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Scarbrough v. Saul

United States District Court, S.D. Alabama, Southern Division

November 7, 2019

MARTHA SCARBROUGH o/b/o J.J.S., Plaintiff,
ANDREW M. SAUL, Commissioner of Social Security, Defendant.



         Plaintiff Martha Scarbrough (hereinafter “Plaintiff”) brings this action on behalf of her minor child, J.J.S., seeking judicial review of a final decision of the Commissioner of Social Security denying Plaintiff's claim for child supplemental security income under Title XVI of the Social Security Act, 42 U.S.C. § 1381, et seq. On October 17, 2019, the parties consented to have the undersigned conduct any and all proceedings in this case. (Doc. 15). Thus, the action was referred to the undersigned to conduct all proceedings and order the entry of judgment in accordance with 28 U.S.C. § 636(c) and Federal Rule of Civil Procedure 73. (Doc. 16). Upon careful consideration of the administrative record and memoranda of the parties, it is hereby ORDERED that the decision of the Commissioner be AFFIRMED.

         I. Procedural History[1]

         Plaintiff protectively filed an application for supplemental security income on behalf of her son, J.J.S., on February 16, 2016. (Doc. 11 at 159). Plaintiff alleged that J.J.S. has been disabled since February 10, 2010, his date of birth, due to clubfoot, being a slow learner, and asthma. (Id. at 215, 219). Plaintiff's application was denied at the initial stage on June 15, 2016. (Id. at 107). Plaintiff filed a timely request for hearing, and on February 9, 2018, Administrative Law Judge Alan E. Michel (hereinafter “ALJ”) held an administrative hearing, which was attended by Plaintiff, J.J.S., and Plaintiff's attorney. (Id. at 57-58). Both Plaintiff and J.J.S. offered testimony at the hearing. (Id. at 63-71). On March 29, 2018, the ALJ issued an unfavorable decision finding that J.J.S. is not disabled. (Id. at 21). The Appeals Council denied Plaintiff's request for review on October 18, 2018. (Id. at 5). Therefore, the ALJ's decision dated March 29, 2018, became the final decision of the Commissioner. (Id.).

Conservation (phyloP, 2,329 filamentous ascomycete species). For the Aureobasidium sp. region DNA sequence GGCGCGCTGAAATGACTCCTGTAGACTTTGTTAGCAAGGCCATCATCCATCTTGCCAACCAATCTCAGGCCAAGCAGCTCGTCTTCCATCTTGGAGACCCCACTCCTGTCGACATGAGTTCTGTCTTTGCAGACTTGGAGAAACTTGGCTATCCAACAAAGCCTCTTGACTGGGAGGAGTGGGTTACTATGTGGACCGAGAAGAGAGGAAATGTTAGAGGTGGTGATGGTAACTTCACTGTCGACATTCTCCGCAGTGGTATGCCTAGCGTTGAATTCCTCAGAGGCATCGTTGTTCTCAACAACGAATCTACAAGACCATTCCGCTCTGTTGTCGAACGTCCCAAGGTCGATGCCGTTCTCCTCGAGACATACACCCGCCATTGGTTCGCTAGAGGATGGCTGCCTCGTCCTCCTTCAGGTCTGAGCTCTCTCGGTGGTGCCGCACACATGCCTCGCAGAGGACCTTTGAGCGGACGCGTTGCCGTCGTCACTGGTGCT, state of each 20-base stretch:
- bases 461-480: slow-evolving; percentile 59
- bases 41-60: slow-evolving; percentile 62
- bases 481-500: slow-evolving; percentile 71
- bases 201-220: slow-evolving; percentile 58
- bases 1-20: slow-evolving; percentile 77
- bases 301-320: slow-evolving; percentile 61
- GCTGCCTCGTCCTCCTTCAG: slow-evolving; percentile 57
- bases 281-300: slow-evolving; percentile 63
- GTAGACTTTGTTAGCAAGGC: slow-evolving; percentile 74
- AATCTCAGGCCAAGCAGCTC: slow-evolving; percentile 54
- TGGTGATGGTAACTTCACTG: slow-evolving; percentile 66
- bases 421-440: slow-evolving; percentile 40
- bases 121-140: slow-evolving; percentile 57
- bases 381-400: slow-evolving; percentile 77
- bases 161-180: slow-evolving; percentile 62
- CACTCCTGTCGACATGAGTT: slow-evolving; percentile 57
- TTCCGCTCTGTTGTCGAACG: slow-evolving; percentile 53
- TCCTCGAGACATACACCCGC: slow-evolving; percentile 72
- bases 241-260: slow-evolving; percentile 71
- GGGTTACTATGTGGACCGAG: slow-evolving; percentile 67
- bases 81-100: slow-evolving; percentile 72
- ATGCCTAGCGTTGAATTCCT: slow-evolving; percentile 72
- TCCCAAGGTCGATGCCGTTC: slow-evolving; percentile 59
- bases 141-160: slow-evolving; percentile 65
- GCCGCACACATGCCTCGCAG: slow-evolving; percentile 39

Having exhausted her administrative remedies, Plaintiff timely filed the present civil action. (Doc. 1). Oral argument was conducted on October 31, 2019 (Doc. 17), and the parties agree that this case is now ripe for judicial review and is properly before this Court pursuant to 42 U.S.C. §§ 405(g) and 1383(c)(3).

         II. Issue on Appeal

         1. Whether the ALJ reversibly erred in finding that J.J.S.'s impairments did not meet Listing 112.05(B)?

         III. Factual Background

         J.J.S. was born on February 10, 2010 and was six years old at the time his mother protectively filed an application for supplemental security income on February 16, 2016.[2] (Doc. 11 at 159). At the time of his administrative hearing on February 9, 2018, J.J.S. was seven years old and in the first grade. (Id. at 64).

         Plaintiff had J.J.S. wait an additional year before attending kindergarten because she felt he wasn't ready to learn the skills taught in kindergarten. (Id. at 186). At school, J.J.S. receives special education instruction, including more intensive and supportive reading and math instruction in small group settings, as well as speech therapy. (Id. at 64-65, 68, 70, 277-78). J.J.S. takes the regular bus to and from school, and he walks to the bus stop. (Id. at 65-66). J.J.S. has friends and enjoys playing and interacting with his peers. (Id. at 66, 277). At the hearing, Plaintiff testified that J.J.S. does his homework with her assistance, takes her instructions well, plays well with friends, and does chores, including cleaning his room, washing dishes, and vacuuming. (Id. at 66, 69).

         In a function report dated April 7, 2016, Plaintiff indicated that J.J.S. is limited in his ability to speak clearly, communicate, read, write, perform math, understand the days of the week and months of the year, understand money, tell time, ride a bike, swim, work video game controls, dress and undress dolls or action figures, and pay attention to tasks. (Id. at 206-13).

         J.J.S. has been diagnosed with attention deficit hyperactivity disorder (“ADHD”), for which he takes Vyvanse. (Id. at 468). According to Plaintiff, J.J.S. is doing a lot better since his Vyvanse dosage was increased from twenty to thirty milligrams; however, he still seems “a little slow.” (Id. at 68, 578). Plaintiff listed J.J.S.'s other medications as Azelastine, ProAir HFA, and Ipratropium-Albuterol for asthma, [3] and Montelukast for allergies. (Id. at 306).

         IV. Standard of Review